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Is Poor Fitness Contagious? Evidence from Randomly Assigned Friends

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  • Scott E. Carrell
  • Mark Hoekstra
  • James E. West

Abstract

The increase in obesity over the past thirty years has led researchers to investigate the role of social networks as a contributing factor. However, several challenges make it difficult to demonstrate a causal link between friends’ physical fitness and own fitness using observational data. To overcome these problems, we exploit data from a unique setting in which individuals are randomly assigned to peer groups. We find statistically significant peer effects that are 40 to 70 percent as large as the own effect of prior fitness scores on current fitness outcomes. Evidence suggests that the effects are caused primarily by friends who were the least fit, thus supporting the provocative notion that poor physical fitness spreads on a person-to-person basis.

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Bibliographic Info

Paper provided by National Bureau of Economic Research, Inc in its series NBER Working Papers with number 16518.

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Date of creation: Nov 2010
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Publication status: published as Carrell, Scott E. & Hoekstra, Mark & West, James E., 2011. "Is poor fitness contagious?: Evidence from randomly assigned friends," Journal of Public Economics, Elsevier, vol. 95(7-8), pages 657-663, August.
Handle: RePEc:nbr:nberwo:16518

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  1. John Cawley & Richard V. Burkhauser, 2006. "Beyond BMI: The Value of More Accurate Measures of Fatness and Obesity in Social Science Research," NBER Working Papers 12291, National Bureau of Economic Research, Inc.
  2. Foster, Gigi, 2006. "It's not your peers, and it's not your friends: Some progress toward understanding the educational peer effect mechanism," Journal of Public Economics, Elsevier, Elsevier, vol. 90(8-9), pages 1455-1475, September.
  3. Ethan Cohen-Cole & Jason M. Fletcher, 2008. "Is obesity contagious?: social networks vs. environmental factors in the obesity epidemic," Risk and Policy Analysis Unit Working Paper, Federal Reserve Bank of Boston QAU08-2, Federal Reserve Bank of Boston.
  4. Stinebrickner, Ralph & Stinebrickner, Todd R., 2006. "What can be learned about peer effects using college roommates? Evidence from new survey data and students from disadvantaged backgrounds," Journal of Public Economics, Elsevier, Elsevier, vol. 90(8-9), pages 1435-1454, September.
  5. Scott E. Carrell & Richard L. Fullerton & James E. West, 2009. "Does Your Cohort Matter? Measuring Peer Effects in College Achievement," Journal of Labor Economics, University of Chicago Press, University of Chicago Press, vol. 27(3), pages 439-464, 07.
  6. Zimmerman, David J., 1999. "Peer Effects in Academic Outcomes: Evidence From a Natural Experiment," Williams Project on the Economics of Higher Education, Department of Economics, Williams College DP-52, Department of Economics, Williams College.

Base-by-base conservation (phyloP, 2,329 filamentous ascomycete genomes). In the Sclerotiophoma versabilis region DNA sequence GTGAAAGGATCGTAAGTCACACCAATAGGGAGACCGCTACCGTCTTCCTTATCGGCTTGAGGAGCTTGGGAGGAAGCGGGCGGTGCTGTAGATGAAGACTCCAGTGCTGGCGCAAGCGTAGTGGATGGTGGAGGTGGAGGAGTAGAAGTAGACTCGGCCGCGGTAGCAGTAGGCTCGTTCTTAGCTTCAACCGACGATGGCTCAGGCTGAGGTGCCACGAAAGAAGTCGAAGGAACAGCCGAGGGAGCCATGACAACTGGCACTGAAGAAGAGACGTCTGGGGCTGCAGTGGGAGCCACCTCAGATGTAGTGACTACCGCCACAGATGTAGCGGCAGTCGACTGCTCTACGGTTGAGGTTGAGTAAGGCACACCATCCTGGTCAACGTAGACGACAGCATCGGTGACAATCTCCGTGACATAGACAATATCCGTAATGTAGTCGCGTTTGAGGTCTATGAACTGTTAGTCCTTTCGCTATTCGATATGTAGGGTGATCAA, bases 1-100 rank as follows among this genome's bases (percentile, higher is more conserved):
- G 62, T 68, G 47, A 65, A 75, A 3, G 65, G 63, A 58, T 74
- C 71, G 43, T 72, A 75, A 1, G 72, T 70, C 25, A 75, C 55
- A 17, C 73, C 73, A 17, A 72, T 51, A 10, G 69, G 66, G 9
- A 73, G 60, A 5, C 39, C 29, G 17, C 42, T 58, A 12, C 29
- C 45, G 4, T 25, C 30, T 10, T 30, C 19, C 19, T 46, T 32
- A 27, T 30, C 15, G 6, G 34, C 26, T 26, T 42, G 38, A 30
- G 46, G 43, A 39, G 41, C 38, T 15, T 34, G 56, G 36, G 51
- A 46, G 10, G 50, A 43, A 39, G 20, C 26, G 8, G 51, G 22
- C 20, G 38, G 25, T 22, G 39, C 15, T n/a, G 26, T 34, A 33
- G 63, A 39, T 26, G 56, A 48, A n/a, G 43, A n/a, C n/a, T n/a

7. Scott E. Carrell & Frederick V. Malmstrom & James E. West, 2008. "Peer Effects in Academic Cheating," Journal of Human Resources, University of Wisconsin Press, vol. 43(1).
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Cited by:
  1. Loh, Chung-Ping A. & Li, Qiang, 2013. "Peer effects in adolescent bodyweight: Evidence from rural China," Social Science & Medicine, Elsevier, Elsevier, vol. 86(C), pages 35-44.
  2. Redzo Mujcic & Paul Frijters, 2013. "Conspicuous Consumption, Conspicuous Health, and Optimal Taxation," Discussion Papers Series 483, School of Economics, University of Queensland, Australia.
  3. Asirvatham, Jebaraj & Nayga, Rodolfo M. Jr. & Thomsen, Michael R., 2013. "Peer-Effects on Childhood Obesity," 2013 Annual Meeting, August 4-6, 2013, Washington, D.C., Agricultural and Applied Economics Association 150417, Agricultural and Applied Economics Association.
  4. Dahl, Gordon B. & Loken, Katrine Vellesen & Mogstad, Magne, 2012. "Peer Effects in Program Participation," IZA Discussion Papers 6681, Institute for the Study of Labor (IZA).
  5. Kapinos, Kandice A. & Yakusheva, Olga & Eisenberg, Daniel, 2014. "Obesogenic environmental influences on young adults: Evidence from college dormitory assignments," Economics & Human Biology, Elsevier, Elsevier, vol. 12(C), pages 98-109.
  6. Gibbons, Steve & Telhaj, Shqiponja, 2012. "Peer Effects: Evidence from Secondary School Transition in England," IZA Discussion Papers 6455, Institute for the Study of Labor (IZA).
  7. Ryota Nakamura & Marc Suhrcke & Daniel John Zizzo, 2014. "A Triple Test for Behavioral Economics Models and Public Health Policy," Working Paper series, University of East Anglia, Centre for Behavioural and Experimental Social Science (CBESS), School of Economics, University of East Anglia, Norwich, UK. 14-01, School of Economics, University of East Anglia, Norwich, UK..

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